UH has a grant to support training 100 CHWs over the 2020–21 academic year through the Hawaiʻi State Department of Health (DOH)-UH Contact Tracing Training Program. With 84 students currently in the pipeline, including 29 in a full-time fall 2020 cohort and 55 in a part-time year-long cohort, practicum sites and future employers for the CHWs are needed.

Impact of CHWs

The virtual event highlighted how employer panelists from The Queen’s Health Systems, Waianae Coast Comprehensive Health Center, Hawai‘i Pacific Health and DOH have employed CHWs and benefited by improving health care delivery, addressing social determinants of health, and realizing cost savings while improving patient outcomes. The event also featured practicing CHWs from West Hawaiʻi Community Health Center, The Queen’s Health System and Ke Ola Mamo.

“Our CHWs assist patients with applying to state and federal medical insurance programs,” shared Geldilyn Ebbay, supervisor for the Complex Care Program at Hawaiʻi Pacific Health, when discussing the role that CHWs play on their complex care teams. “[They] have allowed our nurses to focus on our patients’ medical needs, and together we’re able to prevent high Emergency Department utilization or readmission.”

Ashley Shearer, manager for Queen’s Care Coalition, The Queen’s Medical Center, said, “Our leadership saw the results and incredible outcomes our CHWs were having…by connecting patients to the right care in the community, our CHWs have driven down unnecessary ER visits by about 50 percent and driven down their total cost of care (paid for by Medicaid) by about 35 to 40 percent.”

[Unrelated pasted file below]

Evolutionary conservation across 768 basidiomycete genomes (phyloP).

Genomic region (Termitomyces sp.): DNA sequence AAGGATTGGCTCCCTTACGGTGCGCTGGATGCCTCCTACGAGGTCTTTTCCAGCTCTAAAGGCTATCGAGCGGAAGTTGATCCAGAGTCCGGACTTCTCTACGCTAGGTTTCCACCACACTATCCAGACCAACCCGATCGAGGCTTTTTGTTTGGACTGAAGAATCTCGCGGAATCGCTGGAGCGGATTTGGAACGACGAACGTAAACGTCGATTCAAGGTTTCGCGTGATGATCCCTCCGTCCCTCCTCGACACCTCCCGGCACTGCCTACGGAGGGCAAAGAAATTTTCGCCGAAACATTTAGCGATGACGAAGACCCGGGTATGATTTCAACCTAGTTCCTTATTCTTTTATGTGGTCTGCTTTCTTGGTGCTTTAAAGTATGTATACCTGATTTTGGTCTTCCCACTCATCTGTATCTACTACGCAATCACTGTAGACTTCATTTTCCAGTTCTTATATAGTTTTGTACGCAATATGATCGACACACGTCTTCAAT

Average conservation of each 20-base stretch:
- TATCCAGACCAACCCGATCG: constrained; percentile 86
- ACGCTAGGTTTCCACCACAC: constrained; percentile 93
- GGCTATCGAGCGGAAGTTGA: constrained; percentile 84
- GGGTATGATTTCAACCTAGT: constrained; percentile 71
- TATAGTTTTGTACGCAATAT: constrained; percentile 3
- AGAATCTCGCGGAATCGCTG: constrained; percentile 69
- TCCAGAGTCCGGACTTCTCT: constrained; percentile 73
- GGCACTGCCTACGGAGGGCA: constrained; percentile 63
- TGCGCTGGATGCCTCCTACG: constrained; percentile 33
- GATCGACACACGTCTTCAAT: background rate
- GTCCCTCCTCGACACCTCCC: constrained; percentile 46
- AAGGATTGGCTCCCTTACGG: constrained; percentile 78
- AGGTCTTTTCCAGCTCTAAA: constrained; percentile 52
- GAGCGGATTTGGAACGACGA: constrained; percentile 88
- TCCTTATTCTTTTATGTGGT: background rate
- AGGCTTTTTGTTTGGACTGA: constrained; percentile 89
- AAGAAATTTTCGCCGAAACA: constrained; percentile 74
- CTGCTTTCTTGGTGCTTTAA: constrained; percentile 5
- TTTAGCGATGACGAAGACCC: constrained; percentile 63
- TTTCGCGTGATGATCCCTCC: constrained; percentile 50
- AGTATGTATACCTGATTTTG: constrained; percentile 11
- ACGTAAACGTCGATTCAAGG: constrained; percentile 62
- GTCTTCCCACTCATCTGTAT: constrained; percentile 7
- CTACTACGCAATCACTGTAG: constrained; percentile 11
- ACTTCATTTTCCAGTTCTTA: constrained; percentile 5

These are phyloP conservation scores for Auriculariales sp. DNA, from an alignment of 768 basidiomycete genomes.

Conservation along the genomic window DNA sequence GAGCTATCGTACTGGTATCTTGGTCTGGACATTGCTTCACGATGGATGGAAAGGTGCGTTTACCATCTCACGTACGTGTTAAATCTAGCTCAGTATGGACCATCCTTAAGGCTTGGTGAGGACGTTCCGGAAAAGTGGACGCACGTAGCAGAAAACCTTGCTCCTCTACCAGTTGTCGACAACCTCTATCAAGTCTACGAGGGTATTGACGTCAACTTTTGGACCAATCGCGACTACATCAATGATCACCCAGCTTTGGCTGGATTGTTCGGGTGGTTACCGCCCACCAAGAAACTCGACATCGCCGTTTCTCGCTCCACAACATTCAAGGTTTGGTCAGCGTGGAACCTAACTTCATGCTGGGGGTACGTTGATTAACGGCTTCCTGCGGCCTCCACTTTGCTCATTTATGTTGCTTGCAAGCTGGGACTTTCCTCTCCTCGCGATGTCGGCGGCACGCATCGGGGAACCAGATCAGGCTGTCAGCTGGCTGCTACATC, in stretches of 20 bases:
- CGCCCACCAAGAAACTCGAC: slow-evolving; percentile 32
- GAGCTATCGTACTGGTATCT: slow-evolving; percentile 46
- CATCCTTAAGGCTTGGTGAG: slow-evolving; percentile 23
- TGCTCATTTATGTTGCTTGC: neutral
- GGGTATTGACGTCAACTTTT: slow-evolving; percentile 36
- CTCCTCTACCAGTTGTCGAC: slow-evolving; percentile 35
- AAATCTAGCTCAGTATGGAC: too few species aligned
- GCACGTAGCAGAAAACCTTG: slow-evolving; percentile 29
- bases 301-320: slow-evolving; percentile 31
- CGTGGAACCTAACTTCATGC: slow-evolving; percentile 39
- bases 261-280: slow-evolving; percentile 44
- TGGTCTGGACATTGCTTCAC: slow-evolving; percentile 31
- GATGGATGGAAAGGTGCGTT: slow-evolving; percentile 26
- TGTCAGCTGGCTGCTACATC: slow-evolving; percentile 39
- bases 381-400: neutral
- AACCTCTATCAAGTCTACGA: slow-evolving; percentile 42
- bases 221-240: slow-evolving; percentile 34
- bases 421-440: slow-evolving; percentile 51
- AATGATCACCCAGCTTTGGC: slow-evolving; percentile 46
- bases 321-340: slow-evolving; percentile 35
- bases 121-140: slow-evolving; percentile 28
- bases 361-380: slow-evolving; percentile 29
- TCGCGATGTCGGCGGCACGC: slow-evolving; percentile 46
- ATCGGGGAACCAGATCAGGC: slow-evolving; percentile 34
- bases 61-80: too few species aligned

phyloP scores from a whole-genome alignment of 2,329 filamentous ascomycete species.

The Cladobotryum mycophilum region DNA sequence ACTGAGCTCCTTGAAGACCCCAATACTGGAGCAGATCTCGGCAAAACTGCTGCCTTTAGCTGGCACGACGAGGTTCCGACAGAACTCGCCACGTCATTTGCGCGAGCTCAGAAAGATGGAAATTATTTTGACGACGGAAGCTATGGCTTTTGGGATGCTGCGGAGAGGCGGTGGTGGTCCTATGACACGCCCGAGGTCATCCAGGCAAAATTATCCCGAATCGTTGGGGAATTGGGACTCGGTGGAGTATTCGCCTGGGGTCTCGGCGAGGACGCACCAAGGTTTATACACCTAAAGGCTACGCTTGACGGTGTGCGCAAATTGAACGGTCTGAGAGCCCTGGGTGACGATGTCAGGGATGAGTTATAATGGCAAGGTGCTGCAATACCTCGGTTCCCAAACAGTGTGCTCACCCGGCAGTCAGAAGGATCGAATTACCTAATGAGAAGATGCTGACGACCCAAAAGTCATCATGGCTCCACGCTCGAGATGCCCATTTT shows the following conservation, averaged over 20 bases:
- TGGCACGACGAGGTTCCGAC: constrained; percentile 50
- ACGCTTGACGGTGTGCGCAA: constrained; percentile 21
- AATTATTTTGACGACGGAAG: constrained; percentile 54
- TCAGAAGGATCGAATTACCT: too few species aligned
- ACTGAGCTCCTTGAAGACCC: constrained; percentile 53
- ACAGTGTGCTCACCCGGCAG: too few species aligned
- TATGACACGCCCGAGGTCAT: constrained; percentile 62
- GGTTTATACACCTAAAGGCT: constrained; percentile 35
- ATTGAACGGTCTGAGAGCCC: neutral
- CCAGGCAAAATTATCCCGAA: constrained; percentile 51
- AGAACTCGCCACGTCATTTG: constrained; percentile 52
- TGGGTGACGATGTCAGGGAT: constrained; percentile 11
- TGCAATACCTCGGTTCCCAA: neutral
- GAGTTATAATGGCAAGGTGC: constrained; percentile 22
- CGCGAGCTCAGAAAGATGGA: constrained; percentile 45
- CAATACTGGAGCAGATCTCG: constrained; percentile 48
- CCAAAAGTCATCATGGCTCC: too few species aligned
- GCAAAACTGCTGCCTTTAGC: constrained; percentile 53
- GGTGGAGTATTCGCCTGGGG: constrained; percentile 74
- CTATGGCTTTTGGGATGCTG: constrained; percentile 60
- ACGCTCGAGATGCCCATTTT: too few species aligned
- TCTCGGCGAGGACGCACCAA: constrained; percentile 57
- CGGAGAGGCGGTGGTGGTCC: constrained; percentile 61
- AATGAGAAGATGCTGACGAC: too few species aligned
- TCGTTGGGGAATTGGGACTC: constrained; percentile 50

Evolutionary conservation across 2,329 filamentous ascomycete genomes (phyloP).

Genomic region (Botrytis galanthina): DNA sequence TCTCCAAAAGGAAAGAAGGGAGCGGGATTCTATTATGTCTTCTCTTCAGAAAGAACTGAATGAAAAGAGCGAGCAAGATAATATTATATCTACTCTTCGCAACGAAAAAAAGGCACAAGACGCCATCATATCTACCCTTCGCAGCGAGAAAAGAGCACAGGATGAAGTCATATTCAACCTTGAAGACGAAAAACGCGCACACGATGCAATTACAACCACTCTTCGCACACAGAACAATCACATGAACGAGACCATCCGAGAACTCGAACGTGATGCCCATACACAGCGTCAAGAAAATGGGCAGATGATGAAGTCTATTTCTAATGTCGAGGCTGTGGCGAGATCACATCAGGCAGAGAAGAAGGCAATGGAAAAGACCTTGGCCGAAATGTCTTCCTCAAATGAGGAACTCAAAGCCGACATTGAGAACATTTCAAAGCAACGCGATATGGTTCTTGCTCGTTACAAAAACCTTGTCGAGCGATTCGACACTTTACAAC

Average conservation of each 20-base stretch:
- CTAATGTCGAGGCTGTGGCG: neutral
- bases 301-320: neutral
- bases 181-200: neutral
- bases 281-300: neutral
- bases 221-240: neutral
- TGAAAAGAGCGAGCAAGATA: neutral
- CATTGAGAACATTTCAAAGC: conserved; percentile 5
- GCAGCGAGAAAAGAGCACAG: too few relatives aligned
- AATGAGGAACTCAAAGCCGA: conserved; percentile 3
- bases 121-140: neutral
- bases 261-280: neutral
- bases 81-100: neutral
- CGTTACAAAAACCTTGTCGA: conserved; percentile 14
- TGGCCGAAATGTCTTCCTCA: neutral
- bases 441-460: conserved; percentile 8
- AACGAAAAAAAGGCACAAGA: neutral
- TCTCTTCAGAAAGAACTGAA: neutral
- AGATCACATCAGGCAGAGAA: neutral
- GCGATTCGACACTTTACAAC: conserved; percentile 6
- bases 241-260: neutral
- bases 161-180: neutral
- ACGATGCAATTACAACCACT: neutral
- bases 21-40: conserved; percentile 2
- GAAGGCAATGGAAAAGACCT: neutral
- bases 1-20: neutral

The attendees included a mix of Hawaiʻi employers, educators, industry leaders, community leaders and CHWs. Attendees represented private clinics and hospitals, local and federal government, insurance companies, the pharmaceutical industry, telecommunications and education.

More on program, become an employer

The Community Health Worker training program is a 16-credit, five-course UH certificate program for candidates who have earned a high school diploma or GED. The program is offered online, statewide through Kapiʻolani Community College. Enroll in the CHW program or sign up to become an employer or practicum site for students at the CHW Program website or email oshi@hawaii.edu for more information.

A virtual informational session for employers about employing or hosting CHW students will be held November 4 at 12 p.m. If interested, please email oshi@hawaii.edu.